The Fresh Beet: Non-Dairy Milk–Which is the Healthiest?

By  //  September 2, 2015

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GROCERY GUIDE

Like the isle full of eggs, the milk isle is just as daunting. I mean really, how many milks are there!?

soy, almond, hemp, coconut, rice, oat

Don’t get me wrong, I love me some soy milk and and I absolutely adore a homemade nut milk every now and then. But when the shelves are flooded with different brands and odd ingredients, it’s hard to know which is best for you. Keep these points in mind when buying non-dairy milks.

1) Ingredients. Store bought non-dairy milks often contain thickeners, stabilizers and emulsifiers in the form of xanthum gum, gellan gum, carrageenan, guar gum, locust bean gum, and gum arabic. Often times, one of these gums will replace carrageenan, a substance of concern I’ve discussed in the past (the research on carrageenan is limited, but it does demonstrate a harmful effect on the intestines like inflammation and cell death).

ck

Chris Kresser, M.S., L.Ac is a globally recognized leader in the fields of ancestral health, Paleo nutrition, and functional and integrative medicine.

Chris Kresser gives a good low down on the safety of these gums and to summarize, unless you have digestive issues or have a sensitivity to these gums, there is no reason to avoid them. He goes as far as ranking them (from best to worst):

  • gum arabic – least likely to create digestive symptoms, and it even stimulates the growth of beneficial bacteria
  • guar gum & locust bean gum – derived from a food instead of a bacterial exopolysaccharide, and it isn’t produced using common food allergens(like xanthum gum)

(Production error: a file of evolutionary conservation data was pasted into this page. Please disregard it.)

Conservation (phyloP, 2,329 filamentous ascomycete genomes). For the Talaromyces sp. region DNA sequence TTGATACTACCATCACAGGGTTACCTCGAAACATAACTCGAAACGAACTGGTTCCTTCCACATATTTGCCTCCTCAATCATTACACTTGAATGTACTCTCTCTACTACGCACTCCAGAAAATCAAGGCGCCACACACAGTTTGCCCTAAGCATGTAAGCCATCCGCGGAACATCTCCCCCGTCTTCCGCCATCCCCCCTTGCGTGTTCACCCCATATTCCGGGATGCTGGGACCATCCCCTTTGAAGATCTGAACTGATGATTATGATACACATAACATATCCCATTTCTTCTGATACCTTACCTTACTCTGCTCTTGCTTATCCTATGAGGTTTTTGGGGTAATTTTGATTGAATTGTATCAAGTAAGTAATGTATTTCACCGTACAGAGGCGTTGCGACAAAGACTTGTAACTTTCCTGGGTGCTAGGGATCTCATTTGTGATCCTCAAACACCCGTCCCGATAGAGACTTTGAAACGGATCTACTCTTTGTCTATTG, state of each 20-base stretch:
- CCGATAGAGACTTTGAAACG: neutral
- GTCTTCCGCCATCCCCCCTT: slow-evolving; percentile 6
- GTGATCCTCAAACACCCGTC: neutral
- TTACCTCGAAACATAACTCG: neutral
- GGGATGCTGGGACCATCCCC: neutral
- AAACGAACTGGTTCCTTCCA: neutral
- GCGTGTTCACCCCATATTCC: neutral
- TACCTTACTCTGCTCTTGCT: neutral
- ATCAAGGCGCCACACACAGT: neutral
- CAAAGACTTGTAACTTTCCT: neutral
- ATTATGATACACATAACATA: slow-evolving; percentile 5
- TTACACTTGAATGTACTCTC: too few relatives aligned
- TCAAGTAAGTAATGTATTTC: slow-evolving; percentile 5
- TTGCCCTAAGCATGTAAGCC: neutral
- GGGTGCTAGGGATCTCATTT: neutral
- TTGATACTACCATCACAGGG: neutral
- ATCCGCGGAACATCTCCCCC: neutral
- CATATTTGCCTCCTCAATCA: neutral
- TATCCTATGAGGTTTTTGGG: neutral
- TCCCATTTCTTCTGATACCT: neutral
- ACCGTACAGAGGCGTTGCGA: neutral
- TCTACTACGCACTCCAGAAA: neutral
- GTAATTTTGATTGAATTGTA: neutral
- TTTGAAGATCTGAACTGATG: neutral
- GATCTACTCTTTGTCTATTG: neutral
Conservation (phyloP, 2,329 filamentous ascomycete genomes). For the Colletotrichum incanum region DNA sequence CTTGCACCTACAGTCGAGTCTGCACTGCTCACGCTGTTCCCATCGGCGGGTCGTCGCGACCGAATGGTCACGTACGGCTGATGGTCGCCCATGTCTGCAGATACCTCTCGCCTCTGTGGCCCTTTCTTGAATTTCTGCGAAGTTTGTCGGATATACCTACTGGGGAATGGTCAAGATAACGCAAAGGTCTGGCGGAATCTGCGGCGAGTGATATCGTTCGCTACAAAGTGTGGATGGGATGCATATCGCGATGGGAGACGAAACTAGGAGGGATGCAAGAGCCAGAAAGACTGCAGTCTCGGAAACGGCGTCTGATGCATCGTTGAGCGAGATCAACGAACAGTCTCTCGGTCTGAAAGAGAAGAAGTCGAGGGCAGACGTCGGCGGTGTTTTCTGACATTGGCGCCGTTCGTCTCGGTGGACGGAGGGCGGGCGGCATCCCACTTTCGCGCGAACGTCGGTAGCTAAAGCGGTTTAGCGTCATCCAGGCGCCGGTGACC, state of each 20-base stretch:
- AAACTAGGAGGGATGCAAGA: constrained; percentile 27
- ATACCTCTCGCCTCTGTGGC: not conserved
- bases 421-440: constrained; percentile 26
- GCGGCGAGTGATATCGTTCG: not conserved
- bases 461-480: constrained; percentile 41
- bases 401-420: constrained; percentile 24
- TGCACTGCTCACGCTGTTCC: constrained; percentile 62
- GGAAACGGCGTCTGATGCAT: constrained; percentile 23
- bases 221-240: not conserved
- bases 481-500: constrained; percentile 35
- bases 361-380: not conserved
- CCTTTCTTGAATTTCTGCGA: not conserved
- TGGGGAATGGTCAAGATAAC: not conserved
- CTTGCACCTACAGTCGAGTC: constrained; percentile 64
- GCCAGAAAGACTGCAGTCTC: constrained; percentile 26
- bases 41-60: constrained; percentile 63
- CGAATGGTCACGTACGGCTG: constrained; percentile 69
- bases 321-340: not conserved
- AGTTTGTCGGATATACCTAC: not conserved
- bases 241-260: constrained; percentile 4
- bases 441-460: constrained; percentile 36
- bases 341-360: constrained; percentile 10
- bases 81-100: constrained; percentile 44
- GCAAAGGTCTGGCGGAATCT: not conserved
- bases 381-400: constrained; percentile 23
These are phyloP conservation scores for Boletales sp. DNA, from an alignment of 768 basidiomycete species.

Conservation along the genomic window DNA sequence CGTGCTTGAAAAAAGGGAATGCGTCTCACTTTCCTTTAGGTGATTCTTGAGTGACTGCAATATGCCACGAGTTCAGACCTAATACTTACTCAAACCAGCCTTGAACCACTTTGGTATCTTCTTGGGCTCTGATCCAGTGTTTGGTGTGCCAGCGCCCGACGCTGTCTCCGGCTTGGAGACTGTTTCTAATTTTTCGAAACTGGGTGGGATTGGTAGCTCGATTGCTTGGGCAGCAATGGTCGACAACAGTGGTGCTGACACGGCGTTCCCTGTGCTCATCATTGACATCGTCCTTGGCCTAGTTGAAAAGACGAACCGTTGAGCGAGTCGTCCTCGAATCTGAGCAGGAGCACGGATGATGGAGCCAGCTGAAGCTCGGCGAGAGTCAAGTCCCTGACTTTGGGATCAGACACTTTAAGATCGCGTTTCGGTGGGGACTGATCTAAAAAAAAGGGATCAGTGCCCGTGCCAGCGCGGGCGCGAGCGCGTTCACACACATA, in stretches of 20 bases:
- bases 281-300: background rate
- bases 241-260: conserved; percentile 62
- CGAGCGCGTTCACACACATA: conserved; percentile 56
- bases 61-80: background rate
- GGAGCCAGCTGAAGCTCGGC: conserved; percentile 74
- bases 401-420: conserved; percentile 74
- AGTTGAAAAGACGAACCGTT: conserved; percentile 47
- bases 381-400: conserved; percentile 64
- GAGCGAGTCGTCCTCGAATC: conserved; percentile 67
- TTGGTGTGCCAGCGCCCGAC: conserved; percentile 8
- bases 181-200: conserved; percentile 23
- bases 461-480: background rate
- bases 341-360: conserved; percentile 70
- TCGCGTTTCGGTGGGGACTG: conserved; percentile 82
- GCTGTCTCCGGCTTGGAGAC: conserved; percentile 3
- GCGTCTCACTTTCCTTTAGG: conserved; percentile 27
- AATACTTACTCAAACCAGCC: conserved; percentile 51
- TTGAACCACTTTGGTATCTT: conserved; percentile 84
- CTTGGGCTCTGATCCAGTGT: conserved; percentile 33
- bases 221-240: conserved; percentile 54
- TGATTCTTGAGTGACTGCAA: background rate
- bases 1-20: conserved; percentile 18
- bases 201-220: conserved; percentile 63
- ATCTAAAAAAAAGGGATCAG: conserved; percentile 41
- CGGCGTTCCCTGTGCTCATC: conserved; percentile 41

• xanthum gum
  • Avoid tera gum and gellan gum – have the least amount of information on these
  • Avoid Carrageenan – as I mentioned.

2) Sugar Content. Many of these milks are sweetened with cane sugar, so be mindful of that. Look for “unsweetened” varieties or treat the sweetened milk as you would a dessert.

3) Protein. Almond, coconut, rice, hemp and oat milk are naturally low in protein, averaging around 4 grams per 1 cup serving.  Don’t count on these to make a protein rich breakfast. Soy milk on the other hand has 7-8 grams of complete protein per serving; a good plant-based substitute for cows milk. If you’re worried about GMOs or “genetically modified organisms,” look for the GMO-free label.

Not too bad, right? Become familiar with your milk’s ingredients so you can feel good about what you’re buying. And as always, homemade milks are best. They won’t offer that same thick and creamy consistency because you’re not adding gums; but it will make you appreciate its true flavor.

The takeaway:

  • Avoid carrageenan, tera gum, gellan gum and xanthum gum.
  • Be mindful of the sugar content.
  • With the exception of soy, don’t count on these milks to provide you with protein.

ABOUT THE AUTHOR

Ashley-Galloway-copy-300x291-1

Ashley Galloway, MS, RD

Ashley Galloway, an Indialantic native who graduated from Holy Trinity Academy, received her Master’s degree in Nutrition from Florida State University and has since worked as a clinical dietitian in a variety of settings from pediatrics to adult kidney transplant to nutrition research. She currently works on the frontline of preventative care as the campus Dietitian for the College of Charleston in South Carolina.  Ashley started a food blog called The Fresh Beet, which is a space she uses to share her passion for healthy cooking and to teach others how to live healthier lives using nutrition as medicine.


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